Thermoelectric power in carbon nanotubes and quantum wires of nonlinear optical, optoelectronic, and related materials under strong magnetic field: Simplified theory and relative comparison
Summary (3 min read)
- Notch signalling is a local cell communication mechanism highly conserved throughout the animal kingdom.
- Nicd is the active form of the receptor and acts in the nucleus as a transcriptional regulator, in cooperation with the DNA-binding protein CSL (also known as Su(H), CBF1 and LAG-1) and its co-activator Mastermind (Bray, 2006).
- As in mammals, Notch activity is required to prevent premature differentiation of the AMPs, which are specified in the embryo and ultimately give rise to the adult muscles of the fly.
- At the target sites, myoblasts fuse with templates formed either from founder myoblasts or, in a few cases, from persistent larval muscles.
- Thus, these data support the model that Notch activity has the potential to directly regulating genes that co-ordinate cell morphology, in addition to its more widely accepted role in regulating such characteristics through cell fate-determining transcription factors.
- Identification of Notch target genes involved in adult myogenesis.
- Thus overall it seems likely that the flightless phenotype itself is due to subtler defects in muscle function and that there are also perturbations at earlier developmental stages that correlate to lethality before the flies eclose.
- Thus, Reck, talin and trio are all expressed in AMPs, consistent with their proposed function in adult myogenesis.
- Indeed, shortened Reck NRE was no longer responsive to Nicd, suggesting there are relevant Su(H) motifs in the larger fragment which would explain the residual activity of the mutated long Reck NRE.
- Finally, the authors tested whether the expression from the Reck and talin NREs were affected when Notch signalling was compromised.
- Notch signalling is widely implicated in the control of cell fate during development but also has been shown to influence cell architecture and behaviour in different morphogenetic processes.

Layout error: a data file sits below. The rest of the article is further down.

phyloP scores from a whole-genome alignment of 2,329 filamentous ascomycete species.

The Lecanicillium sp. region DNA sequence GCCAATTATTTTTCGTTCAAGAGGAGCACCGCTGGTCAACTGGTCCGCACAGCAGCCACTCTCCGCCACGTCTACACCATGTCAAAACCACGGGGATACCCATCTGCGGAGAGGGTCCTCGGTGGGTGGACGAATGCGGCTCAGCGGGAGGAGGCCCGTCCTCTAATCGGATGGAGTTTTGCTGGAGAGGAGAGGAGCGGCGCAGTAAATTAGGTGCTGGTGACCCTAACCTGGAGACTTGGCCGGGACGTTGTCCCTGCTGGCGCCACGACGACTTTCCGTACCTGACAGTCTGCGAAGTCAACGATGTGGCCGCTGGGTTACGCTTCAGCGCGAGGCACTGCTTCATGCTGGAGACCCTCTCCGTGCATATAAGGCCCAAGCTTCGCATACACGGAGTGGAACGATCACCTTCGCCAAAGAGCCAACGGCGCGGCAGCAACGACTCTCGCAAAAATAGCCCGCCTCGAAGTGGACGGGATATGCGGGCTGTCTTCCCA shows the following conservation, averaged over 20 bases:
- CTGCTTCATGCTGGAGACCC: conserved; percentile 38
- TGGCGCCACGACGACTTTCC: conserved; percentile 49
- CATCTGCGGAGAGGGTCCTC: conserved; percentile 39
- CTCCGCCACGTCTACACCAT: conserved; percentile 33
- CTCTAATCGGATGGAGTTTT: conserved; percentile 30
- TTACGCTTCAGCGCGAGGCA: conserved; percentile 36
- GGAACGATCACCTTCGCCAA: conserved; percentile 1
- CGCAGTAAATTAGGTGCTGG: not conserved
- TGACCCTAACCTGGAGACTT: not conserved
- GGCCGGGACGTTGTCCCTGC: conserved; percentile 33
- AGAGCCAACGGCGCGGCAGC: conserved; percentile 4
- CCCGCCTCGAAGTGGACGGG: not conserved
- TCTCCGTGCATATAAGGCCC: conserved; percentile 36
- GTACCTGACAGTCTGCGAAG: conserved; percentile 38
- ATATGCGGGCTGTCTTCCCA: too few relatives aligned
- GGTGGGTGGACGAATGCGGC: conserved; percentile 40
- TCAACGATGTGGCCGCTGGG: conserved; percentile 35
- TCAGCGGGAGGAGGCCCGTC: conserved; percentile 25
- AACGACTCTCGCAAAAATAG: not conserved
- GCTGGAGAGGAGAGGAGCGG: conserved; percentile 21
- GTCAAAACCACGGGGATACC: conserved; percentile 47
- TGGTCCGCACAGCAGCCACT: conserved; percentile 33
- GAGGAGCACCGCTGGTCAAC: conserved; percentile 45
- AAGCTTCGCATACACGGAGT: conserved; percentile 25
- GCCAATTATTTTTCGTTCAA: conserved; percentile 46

- In most cases, Notch is proposed to co-ordinate cell morphogenesis by regulating the expression of key transcription factors, rather than by directly regulating the effector genes that implement the cell behaviours (Niessen et al., 2008; Saad et al., 2010; Schober et al., 2005; Wang et al., 2007).
- Two of the three genes, trio and talin, are very widely expressed.
- The identified NRE directs expression in these cells, consistent with Reck expression being controlled by Notch activity in AMPs.
- Two of these, corn and unc-5, were previously shown to be expressed in AMPs.
MATERIALS AND METHODS
- Fly stocks used for RNAi experiments are from BDSC (Bloomington, Indiana, USA), DRGC (Kyoto, Japan) or VDRC (Vienna, Austria).
- Individual line numbers are indicated in table S1.
- Crosses were culture at 25°C and progeny was assayed for its ability to fly.
- For the phenotype observed with trio, discs were scored on the basis of whether the AMP cells were abnormally dispersed, with gaps evident.
- For each RNAi line tested, at least 40 adult flies aged 2-8 days were assayed for their ability to fly.
- For this, flies were dump dropped from their vials at approximately 50 cm from the bench and numbers of flies that fell on the bench were scored (i.e. flies that could not fly away).
- This test was repeated twice from independent crosses and the results were averaged.